New political media are forms of communication that facilitate the production, dissemination, and exchange of political content on platforms and within networks that accommodate interaction and collaboration. They emerged in the late 1980s when entertainment platforms, like talk radio, television talk shows, and tabloid newspapers, took on prominent political roles and gave rise to the infotainment genre. Bill Clinton famously appeared on Arsenio Hall’s television talk show wearing sunglasses and playing the saxophone, and the fusing of politics and entertainment attracted audiences that typically had been disinterested in public affairs, setting the stage for a “reality TV” president like Donald Trump decades later.
The next phase in the development of new media unfolded in conjunction with the application of emerging digital communications technologies to politics that made possible entirely new outlets and content delivery systems. Beginning in the mid-1990s, new political media platforms quickly progressed to encompass sites with interactive features, discussion boards, blogs, online fundraising platforms, volunteer recruitment sites, and meetups. The public became more involved with the actual production and distribution of political content, and citizen journalists were eyewitnesses to events that professional journalists did not cover.
A third phase in the evolution of new media is marked by Barack Obama’s groundbreaking digital campaign strategy in the 2008 presidential election. Obama’s team made use of advanced digital media features that capitalized on the networking, collaboration, and community-building potential of social media to create a political movement. It used social media to collect data on people’s political and consumer preferences, and created voter profiles to pursue specific groups, such as young professional voters, with customized messages.
Rise of new media upends political communications
The rise of new media over the past three decades has complicated the political media system. Legacy media consisting of established mass media institutions that predate the internet, such as newspapers, radio shows, and television news programs, coexist with new media that are the outgrowth of technological innovation (websites, blogs, video-sharing platforms, digital apps, and social media). New media can relay information directly to individuals without the intervention of editorial or institutional gatekeepers, which are intrinsic to legacy forms. Thus, new media have introduced an increased level of instability and unpredictability into the political communication process.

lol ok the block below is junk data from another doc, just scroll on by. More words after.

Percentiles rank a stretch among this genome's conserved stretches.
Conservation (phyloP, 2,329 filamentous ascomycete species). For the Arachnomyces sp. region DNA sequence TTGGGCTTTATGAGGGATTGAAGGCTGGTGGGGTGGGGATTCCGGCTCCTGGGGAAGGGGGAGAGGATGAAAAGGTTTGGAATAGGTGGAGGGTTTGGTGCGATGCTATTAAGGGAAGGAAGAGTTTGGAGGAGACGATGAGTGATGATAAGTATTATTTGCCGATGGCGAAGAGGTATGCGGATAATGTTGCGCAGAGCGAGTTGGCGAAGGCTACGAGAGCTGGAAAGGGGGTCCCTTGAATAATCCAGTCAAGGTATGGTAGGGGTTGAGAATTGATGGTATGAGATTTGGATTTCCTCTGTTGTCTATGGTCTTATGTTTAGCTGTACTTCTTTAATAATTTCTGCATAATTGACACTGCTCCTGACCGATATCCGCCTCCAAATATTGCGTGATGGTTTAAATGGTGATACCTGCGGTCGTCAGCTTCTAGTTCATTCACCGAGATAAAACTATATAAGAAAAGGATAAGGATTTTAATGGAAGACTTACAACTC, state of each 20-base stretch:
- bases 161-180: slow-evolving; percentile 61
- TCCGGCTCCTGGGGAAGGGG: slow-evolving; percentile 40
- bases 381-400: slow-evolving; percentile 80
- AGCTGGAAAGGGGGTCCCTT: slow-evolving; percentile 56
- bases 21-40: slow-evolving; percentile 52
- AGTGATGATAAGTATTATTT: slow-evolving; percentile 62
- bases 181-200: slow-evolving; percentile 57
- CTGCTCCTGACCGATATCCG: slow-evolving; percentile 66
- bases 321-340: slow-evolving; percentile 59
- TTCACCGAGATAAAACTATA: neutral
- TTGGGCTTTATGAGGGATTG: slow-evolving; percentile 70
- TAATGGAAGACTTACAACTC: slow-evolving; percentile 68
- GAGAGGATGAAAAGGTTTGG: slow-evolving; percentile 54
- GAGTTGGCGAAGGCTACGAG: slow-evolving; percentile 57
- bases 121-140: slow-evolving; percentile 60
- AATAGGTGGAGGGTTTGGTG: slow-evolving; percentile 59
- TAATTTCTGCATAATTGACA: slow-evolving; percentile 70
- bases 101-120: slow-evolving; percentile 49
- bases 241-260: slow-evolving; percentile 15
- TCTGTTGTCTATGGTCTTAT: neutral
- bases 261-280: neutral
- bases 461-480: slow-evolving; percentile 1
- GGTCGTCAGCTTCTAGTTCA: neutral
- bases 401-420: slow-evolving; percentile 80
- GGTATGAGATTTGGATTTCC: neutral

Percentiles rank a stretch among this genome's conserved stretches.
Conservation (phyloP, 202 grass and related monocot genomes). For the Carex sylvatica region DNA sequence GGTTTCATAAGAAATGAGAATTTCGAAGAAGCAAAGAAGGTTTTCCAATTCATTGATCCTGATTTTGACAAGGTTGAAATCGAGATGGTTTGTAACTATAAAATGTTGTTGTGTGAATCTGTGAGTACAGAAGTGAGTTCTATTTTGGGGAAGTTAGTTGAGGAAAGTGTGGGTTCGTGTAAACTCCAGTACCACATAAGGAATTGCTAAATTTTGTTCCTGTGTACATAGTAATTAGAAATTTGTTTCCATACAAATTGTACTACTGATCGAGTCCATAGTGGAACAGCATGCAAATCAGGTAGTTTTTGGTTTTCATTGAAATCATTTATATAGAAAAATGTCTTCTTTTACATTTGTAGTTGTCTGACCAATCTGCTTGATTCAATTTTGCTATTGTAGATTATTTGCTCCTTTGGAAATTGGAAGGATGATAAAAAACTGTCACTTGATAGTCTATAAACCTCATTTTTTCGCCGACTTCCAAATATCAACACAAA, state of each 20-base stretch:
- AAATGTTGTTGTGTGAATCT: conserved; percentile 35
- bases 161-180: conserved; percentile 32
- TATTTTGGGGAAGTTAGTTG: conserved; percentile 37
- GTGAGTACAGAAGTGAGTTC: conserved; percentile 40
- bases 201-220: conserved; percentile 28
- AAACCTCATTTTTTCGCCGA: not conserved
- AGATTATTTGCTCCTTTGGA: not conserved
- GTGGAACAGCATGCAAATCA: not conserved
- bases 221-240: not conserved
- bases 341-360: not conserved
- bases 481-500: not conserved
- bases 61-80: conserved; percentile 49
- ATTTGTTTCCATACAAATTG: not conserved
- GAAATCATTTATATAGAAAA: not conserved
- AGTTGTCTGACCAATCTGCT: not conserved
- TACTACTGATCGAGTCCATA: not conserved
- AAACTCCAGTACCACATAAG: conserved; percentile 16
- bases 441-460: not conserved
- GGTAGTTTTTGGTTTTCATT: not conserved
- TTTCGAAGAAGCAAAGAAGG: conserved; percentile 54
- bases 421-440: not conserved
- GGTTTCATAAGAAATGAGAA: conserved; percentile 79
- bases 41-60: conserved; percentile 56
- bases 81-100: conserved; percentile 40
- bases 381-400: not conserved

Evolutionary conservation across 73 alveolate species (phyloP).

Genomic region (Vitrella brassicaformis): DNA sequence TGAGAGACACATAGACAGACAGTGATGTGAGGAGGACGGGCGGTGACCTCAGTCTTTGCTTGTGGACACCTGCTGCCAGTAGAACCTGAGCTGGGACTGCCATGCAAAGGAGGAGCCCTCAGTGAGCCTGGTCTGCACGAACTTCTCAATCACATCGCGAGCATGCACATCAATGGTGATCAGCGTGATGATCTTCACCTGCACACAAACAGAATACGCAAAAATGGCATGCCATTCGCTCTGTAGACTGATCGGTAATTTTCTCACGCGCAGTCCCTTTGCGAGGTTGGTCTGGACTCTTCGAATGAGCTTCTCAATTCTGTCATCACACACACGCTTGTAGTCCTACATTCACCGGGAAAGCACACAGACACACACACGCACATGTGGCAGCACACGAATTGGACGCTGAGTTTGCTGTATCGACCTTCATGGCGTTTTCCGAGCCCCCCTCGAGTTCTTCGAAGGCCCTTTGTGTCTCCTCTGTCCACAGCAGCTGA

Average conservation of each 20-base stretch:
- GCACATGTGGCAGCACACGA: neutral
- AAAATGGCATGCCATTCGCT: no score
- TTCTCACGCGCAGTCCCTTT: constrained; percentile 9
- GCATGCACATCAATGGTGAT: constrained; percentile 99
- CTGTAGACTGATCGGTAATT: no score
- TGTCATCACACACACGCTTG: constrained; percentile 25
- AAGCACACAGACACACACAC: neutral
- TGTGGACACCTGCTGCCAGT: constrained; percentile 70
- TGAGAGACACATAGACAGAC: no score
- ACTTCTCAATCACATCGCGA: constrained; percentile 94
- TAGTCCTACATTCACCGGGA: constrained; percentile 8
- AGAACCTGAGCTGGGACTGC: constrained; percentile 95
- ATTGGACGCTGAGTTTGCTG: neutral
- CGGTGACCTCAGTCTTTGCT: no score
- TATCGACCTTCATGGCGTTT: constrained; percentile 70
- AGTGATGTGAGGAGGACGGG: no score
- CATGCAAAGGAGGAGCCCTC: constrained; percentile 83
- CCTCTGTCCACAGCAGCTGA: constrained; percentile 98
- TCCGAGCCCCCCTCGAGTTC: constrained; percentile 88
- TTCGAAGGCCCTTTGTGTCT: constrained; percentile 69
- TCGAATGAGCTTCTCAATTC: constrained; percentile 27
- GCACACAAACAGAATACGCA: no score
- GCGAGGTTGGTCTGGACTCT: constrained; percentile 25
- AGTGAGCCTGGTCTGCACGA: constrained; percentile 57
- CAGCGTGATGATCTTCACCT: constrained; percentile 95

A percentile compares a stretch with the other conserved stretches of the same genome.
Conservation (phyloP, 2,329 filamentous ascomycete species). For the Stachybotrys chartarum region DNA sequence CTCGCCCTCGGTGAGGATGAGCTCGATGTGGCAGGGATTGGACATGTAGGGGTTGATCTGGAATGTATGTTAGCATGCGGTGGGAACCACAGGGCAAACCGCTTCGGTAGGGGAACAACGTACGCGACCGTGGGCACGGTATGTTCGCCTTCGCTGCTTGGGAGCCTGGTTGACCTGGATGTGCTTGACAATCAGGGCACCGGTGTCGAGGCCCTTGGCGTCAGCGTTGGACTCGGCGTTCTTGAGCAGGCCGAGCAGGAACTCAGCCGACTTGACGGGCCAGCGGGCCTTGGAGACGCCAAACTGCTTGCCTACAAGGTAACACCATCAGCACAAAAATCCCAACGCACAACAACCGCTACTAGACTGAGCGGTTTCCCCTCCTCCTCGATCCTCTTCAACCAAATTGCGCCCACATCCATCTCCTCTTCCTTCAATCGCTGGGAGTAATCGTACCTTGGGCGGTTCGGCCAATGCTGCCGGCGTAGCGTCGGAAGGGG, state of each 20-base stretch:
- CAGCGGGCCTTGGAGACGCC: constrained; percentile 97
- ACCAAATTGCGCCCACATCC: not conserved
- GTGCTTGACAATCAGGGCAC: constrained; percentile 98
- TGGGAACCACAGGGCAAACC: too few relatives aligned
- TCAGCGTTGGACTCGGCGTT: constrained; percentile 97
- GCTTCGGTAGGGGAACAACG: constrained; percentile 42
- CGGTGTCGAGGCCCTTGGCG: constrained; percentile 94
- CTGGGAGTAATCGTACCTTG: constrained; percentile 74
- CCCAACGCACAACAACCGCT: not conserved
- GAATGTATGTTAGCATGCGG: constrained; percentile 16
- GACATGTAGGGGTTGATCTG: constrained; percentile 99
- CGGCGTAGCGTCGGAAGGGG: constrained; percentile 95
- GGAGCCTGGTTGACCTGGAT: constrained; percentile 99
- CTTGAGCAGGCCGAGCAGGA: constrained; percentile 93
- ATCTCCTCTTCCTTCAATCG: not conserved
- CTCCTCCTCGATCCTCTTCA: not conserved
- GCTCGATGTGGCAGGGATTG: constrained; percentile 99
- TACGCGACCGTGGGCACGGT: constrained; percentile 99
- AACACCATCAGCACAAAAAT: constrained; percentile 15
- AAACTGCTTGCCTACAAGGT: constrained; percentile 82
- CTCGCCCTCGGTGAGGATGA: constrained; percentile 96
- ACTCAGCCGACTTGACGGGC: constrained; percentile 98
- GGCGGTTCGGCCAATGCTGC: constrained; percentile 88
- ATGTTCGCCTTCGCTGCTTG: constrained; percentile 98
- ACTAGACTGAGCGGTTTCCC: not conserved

New media can relay information directly to individuals without the intervention of editorial or institutional gatekeepers.
The relationship between legacy media and new media is symbiotic. Legacy media have incorporated new media into their reporting strategies. They distribute material across an array of old and new communication platforms. They rely on new media sources to meet the ever-increasing demand for content. Despite competition from new media, the audiences for traditional media remain robust, even if they are not as formidable as in the past. Consequently, new media rely on their legacy counterparts to gain legitimacy and popularize their content.
Ideally, the media serve several essential roles in a democratic society. Their primary purpose is to inform the public, providing citizens with the information needed to make thoughtful decisions about leadership and policy. The media act as watchdogs checking government actions. They set the agenda for public discussion of issues and provide a forum for political expression. They also facilitate community building by helping people to find common causes, identify civic groups, and work toward solutions to societal problems.
A post-truth society
New media provide unprecedented access to information, and can reach even disinterested audience members through personalized, peer-to-peer channels, like Facebook. As average people join forces with the established press to perform the watchdog role, public officials are subject to greater scrutiny. Issues and events that might be outside the purview of mainstream journalists can be brought into prominence by ordinary citizens. At the same time, the new media era has exacerbated trends that undercut the ideal aims of a democratic press. The media disseminate a tremendous amount of political content, but much of the material is trivial, unreliable, and polarizing.
New media have both expanded and undercut the traditional roles of the press in a democratic society. On the positive side, they have vastly increased the potential for political information to reach even the most disinterested citizens and they enable the creation of digital public squares where opinions can be openly shared.
The media disseminate a tremendous amount of political content, but much of the material is trivial, unreliable, and polarizing.
Nevertheless, the coalescence of the rise of new media and post-truth society has made for a precarious situation that subverts their beneficial aspects. Substituting scandal coverage for serious investigative journalism has weakened the press’ watchdog role, and the ambiguous position of the media as a mouthpiece for politicians renders journalists complicit in the proliferation of bad information and faulty facts. It is important to recognize that American journalism has never experienced a “golden age,” where facts always prevailed and responsible reporting was absolute. However, the current era may mark a new low for the democratic imperative of a free press.
Diana Owen is associate professor of political science at Georgetown University in the Communication, Culture, and Technology graduate program.